Industries

Formats

Typefaces

  • These are the most common typefaces in the database, but there are many more. Try a search!

Square Cash & Square Market

Any antidote to PayPal calls for clarity, simplicity, confidence — and a typeface to match.

Contributed by Stephen Coles on Oct 17th, 2013. Artwork published in 2013.

In an effort to unseat PayPal’s dominance in the business of person-to-person money transfer, Square just launched Cash, a service that lets you pay a pal by email. The website is as simple as the service: one page with a few full-screen messages, all set in a custom version of ARS Maquette (a typeface you can read more about in our report on Cloudberry).

The Square folks did the typeface modification right: they asked the type designer himself to do it. For the new design, dubbed SQ Market, Angus Shamal made several adjustments to his ARS Maquette, most visible of which is the tailless ‘a’. The design is also more compact overall — strokes on the ‘f’, ‘j’, ‘r’, and ‘y’ retreat into the body to allow for tighter fitting. The new design also has a new set of figures that replace ARS Maquette’s fresh and slightly unusual forms with tamer numerals that are more in step with rest of the alphabet. There is, however, one relatively showy number among the bunch: the flat-topped ‘3’.

The custom typeface is used for dollar amounts throughout the Square Cash process, from email to web. It’s a cohesive experience that instills confidence in the service. They should go one step bolder on the cents to optically match the weight of the big figures.

Thin is in. (Extra tight spacing is in, too.) A new lighter-than-Light weight of ARS Maquette, along with other modifications, was developed for Square Cash and will be soon be used across all Square, Inc.’s products and marketing. The proprietary typeface is called SQ Market.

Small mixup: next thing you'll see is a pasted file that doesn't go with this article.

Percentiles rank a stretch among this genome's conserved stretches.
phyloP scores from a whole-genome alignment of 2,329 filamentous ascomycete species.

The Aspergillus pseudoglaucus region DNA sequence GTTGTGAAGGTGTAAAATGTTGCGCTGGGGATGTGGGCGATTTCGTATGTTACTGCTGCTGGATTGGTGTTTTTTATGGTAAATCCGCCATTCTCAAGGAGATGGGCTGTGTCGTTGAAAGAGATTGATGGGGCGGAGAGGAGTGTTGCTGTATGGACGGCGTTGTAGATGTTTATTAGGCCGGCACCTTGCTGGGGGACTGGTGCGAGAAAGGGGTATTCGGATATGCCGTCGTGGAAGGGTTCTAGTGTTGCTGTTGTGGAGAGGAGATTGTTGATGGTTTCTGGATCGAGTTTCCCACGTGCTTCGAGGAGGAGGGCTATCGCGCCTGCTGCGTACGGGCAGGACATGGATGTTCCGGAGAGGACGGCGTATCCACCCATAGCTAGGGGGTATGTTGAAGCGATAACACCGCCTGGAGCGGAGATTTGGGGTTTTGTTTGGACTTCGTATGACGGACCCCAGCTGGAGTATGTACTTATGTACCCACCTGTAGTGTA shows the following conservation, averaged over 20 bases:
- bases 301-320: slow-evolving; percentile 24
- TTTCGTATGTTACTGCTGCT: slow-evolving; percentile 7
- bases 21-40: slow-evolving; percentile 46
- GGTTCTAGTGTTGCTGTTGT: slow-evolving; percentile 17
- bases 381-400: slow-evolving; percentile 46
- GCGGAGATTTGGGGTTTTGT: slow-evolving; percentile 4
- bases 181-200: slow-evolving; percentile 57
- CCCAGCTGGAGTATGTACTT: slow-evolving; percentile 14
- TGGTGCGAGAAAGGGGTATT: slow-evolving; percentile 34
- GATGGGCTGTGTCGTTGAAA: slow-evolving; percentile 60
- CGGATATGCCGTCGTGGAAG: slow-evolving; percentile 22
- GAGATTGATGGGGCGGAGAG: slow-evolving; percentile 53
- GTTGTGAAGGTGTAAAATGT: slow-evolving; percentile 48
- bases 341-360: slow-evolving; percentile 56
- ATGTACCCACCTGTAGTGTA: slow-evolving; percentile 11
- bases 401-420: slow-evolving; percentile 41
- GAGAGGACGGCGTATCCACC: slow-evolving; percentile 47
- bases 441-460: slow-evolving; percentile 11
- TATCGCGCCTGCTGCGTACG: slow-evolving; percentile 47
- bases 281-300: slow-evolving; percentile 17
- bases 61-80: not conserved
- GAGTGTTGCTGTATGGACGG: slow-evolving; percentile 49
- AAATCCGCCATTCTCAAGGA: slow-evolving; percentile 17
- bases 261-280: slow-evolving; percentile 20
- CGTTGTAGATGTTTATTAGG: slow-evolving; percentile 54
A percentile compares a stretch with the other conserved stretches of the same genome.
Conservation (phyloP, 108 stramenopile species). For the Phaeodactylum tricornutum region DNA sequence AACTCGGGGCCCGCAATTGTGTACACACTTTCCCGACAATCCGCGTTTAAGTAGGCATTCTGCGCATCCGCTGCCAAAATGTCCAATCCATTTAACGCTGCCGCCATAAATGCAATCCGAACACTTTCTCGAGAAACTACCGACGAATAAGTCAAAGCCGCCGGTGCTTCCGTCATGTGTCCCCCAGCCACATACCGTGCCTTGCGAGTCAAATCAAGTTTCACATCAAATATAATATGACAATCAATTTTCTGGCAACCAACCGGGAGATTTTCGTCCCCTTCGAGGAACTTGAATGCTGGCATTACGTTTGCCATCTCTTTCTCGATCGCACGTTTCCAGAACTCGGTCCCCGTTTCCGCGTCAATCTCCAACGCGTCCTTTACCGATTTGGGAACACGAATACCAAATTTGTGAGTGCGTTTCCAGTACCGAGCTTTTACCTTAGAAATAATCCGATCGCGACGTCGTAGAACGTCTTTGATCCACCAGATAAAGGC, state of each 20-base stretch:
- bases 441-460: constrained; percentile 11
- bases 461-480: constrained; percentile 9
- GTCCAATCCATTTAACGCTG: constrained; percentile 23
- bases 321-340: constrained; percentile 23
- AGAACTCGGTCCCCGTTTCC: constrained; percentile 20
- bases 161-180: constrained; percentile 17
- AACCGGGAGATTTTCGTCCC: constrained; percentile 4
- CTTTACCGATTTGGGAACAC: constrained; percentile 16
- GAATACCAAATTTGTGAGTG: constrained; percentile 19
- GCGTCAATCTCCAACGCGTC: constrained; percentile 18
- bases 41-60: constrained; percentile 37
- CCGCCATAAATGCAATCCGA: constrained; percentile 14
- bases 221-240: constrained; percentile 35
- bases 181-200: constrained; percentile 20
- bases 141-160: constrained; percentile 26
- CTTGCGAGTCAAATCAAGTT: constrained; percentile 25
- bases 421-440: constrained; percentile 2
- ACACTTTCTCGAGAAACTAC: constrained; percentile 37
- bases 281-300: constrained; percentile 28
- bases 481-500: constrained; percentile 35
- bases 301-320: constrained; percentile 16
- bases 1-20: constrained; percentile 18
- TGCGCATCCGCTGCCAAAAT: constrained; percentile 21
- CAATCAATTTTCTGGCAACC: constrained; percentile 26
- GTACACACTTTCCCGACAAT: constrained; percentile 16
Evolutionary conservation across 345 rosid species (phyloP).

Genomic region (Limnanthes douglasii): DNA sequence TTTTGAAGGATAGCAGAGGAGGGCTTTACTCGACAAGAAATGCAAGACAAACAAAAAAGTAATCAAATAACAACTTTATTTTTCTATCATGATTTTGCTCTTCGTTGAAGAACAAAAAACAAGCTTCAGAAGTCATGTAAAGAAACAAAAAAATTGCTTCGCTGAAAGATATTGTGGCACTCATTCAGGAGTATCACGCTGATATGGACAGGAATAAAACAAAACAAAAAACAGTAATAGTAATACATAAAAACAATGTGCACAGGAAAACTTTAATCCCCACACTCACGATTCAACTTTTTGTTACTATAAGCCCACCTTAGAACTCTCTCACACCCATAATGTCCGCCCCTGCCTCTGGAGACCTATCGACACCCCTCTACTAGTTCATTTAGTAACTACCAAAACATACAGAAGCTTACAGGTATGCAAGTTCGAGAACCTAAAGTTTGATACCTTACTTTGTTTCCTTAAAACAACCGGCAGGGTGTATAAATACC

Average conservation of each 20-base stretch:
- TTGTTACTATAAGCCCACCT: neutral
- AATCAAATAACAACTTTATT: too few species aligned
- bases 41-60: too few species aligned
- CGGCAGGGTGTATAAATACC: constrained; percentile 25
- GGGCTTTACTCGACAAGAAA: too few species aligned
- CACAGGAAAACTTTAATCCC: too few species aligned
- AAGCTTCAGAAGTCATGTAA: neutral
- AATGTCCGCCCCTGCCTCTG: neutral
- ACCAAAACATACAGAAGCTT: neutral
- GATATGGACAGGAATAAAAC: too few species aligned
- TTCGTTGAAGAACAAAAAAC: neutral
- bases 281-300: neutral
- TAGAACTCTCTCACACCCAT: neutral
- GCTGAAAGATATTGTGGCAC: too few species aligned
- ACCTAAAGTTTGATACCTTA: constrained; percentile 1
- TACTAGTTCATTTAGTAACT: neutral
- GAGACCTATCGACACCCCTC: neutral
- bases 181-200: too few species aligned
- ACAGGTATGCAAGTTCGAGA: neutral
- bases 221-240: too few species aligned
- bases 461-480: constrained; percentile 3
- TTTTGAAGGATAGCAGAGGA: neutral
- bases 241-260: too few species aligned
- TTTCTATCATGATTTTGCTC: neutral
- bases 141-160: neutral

Shamal also added a new weight to the light end of the spectrum. SQ Market Thin is used for the largest type on the site, with very narrow letterspacing. As brands like Apple revive the light and tight trend (on their site and iOS), the days of crowded type are back again.

SQ Market is based primarily on the Titling variants of ARS Maquette’s glyph set, in which ascenders and caps share the same height, and other strokes were extended or contracted share common alignments. This gives display type an evenness that is graphically appealing at large sizes, but I’m not sure it’s as successful in text where the large x-height combined with short ascenders turns word shapes into near rectangles.

ARS Maquette offers a Titling set of glyphs in which caps and ascenders align for headlines with an even fit along the tops of words. The spacing is also much tighter. This normalization creates a graphic harmony that can work well when large.

A customized ITC Avant Garde Gothic is used for Square’s corporate site.

Still, the look is clean and generally readable. It also sets a gentler, more contemporary tone than the stark geometry of Square’s other identity typeface, a custom version of ITC Avant Garde Gothic.

We’ll probably see that oldie gradually fade away from Square’s properties as the SQ Market typeface takes its place. I think that’s a wise move for the brand.

The new typeface gets its name from Square Market, an online retail initiative that launched earlier this summer, seeking to connect small, local businesses with an international audience. Square Market is a much deeper site than Square Cash, but despite the additional complexity the design has the same stripped-down feel.

The unadorned, no-nonsense type serves as a generic, grounding element, distinguishing the global navigation, descriptions, and pricing content from the branding of each vendor (much of which is quite unpolished, as one would expect from a mom-and-pop shop).

Square Market strikes a balance between customization and overarching functionality, letting vendors display their own logo and cover image, but delivering all content via the core brand’s custom typeface.

Square’s new typeface isn’t the most thrilling, forward-thinking design, but it suits the brand’s needs very well. It provides clarity, simplicity, and a touch of humanism to an industry that sorely needs it. And it does this without sacrificing an air of confidence and authority, essential attributes of any company that handles cash — whether its cold/hard or electronic.

For other financial institutions with clear, friendly, cohesive typographic identities, see Simple and Ally.


Post a comment